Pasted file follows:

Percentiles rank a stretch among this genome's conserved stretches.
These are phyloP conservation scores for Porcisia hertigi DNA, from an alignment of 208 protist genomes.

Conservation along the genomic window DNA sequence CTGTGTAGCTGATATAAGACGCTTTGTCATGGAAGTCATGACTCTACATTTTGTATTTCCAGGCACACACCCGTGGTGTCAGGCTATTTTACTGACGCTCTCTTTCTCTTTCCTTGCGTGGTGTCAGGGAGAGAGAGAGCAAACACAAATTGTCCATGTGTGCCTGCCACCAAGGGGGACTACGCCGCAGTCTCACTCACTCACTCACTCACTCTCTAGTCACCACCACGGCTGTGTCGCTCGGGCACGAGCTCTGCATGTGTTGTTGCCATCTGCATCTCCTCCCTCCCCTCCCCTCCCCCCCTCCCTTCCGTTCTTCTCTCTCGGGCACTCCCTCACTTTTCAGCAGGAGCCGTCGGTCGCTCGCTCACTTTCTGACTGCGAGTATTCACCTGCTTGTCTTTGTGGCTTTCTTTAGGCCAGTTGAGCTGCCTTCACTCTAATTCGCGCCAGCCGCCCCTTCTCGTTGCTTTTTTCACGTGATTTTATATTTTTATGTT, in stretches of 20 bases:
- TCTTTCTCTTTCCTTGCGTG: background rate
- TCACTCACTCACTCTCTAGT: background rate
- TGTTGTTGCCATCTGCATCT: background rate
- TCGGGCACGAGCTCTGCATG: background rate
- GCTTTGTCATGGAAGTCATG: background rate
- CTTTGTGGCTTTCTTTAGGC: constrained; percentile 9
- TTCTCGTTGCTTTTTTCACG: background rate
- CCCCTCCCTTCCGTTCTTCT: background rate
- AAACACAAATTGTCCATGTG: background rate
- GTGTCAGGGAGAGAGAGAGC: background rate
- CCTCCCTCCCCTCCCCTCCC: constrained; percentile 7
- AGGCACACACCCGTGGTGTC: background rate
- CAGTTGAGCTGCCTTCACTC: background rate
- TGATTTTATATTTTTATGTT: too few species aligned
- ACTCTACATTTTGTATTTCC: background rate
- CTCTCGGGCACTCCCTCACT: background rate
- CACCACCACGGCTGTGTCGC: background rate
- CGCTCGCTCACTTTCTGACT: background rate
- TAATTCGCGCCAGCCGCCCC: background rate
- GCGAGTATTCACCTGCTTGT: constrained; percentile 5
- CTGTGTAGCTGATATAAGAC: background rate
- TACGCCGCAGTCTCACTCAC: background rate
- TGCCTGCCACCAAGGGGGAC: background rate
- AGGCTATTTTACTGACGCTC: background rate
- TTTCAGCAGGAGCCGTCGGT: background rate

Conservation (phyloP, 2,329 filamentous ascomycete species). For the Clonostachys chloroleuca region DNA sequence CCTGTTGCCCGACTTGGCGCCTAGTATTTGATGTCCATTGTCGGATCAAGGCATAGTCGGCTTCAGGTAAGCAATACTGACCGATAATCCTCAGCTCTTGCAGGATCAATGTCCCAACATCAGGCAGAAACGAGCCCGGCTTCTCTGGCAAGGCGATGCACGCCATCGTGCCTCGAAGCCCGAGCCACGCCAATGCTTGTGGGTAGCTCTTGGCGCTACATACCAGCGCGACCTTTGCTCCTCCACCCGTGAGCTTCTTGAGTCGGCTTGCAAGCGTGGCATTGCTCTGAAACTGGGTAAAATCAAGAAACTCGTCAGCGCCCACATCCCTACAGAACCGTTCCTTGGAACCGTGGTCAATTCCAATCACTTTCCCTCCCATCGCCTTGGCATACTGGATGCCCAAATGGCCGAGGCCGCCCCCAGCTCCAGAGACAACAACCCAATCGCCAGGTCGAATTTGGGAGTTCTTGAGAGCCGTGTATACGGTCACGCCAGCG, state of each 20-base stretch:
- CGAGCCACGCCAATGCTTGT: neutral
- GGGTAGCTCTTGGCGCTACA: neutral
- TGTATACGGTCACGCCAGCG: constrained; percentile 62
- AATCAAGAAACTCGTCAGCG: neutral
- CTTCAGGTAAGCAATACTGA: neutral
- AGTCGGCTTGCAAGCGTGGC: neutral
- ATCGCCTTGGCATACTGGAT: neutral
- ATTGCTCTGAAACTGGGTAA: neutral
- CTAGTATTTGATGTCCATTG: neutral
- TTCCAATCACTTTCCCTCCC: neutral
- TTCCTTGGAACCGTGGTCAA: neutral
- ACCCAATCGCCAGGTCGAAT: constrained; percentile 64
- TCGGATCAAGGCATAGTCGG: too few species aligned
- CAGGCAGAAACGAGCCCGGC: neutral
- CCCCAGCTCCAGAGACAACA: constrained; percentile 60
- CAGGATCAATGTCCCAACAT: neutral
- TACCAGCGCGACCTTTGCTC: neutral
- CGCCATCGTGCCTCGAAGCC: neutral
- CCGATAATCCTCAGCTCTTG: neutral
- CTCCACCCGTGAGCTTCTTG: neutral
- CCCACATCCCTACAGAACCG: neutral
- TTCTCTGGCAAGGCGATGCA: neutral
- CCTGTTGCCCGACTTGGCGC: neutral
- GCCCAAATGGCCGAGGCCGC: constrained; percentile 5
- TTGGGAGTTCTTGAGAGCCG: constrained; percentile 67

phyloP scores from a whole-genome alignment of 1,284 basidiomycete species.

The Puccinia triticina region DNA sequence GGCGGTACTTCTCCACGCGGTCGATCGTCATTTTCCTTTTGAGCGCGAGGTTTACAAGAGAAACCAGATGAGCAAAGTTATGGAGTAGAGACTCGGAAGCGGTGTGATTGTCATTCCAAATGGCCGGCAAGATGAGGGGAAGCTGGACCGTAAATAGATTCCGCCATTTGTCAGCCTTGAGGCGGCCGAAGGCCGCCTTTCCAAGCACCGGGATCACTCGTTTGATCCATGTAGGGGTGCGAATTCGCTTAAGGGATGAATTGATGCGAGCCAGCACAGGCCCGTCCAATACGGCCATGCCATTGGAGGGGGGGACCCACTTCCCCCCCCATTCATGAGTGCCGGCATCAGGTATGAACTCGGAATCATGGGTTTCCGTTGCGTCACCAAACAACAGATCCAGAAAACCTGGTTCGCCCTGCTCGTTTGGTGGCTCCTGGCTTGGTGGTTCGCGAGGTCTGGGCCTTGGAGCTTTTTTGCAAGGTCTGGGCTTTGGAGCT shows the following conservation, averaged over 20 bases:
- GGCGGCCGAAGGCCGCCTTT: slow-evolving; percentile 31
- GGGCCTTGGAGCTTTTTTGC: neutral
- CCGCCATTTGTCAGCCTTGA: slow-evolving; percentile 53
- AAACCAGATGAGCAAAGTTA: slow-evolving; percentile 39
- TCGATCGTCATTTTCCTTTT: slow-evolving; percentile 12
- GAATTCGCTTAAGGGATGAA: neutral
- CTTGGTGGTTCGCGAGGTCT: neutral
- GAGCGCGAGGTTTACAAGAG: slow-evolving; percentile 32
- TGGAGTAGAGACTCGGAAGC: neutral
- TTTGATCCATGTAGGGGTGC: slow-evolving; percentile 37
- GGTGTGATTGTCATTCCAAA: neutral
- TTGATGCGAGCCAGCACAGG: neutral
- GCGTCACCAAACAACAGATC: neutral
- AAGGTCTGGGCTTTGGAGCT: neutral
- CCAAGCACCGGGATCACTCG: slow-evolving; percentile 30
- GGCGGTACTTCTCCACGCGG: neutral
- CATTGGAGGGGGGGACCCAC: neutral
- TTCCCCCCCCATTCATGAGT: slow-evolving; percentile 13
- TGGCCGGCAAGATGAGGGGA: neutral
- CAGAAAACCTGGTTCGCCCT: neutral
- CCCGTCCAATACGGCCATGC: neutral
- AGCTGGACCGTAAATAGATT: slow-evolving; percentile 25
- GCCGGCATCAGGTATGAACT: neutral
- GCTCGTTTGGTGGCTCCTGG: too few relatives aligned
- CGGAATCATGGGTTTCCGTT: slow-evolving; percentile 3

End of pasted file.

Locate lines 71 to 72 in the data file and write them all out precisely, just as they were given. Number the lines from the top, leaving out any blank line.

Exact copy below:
- CCAAGCACCGGGATCACTCG: slow-evolving; percentile 30
- GGCGGTACTTCTCCACGCGG: neutral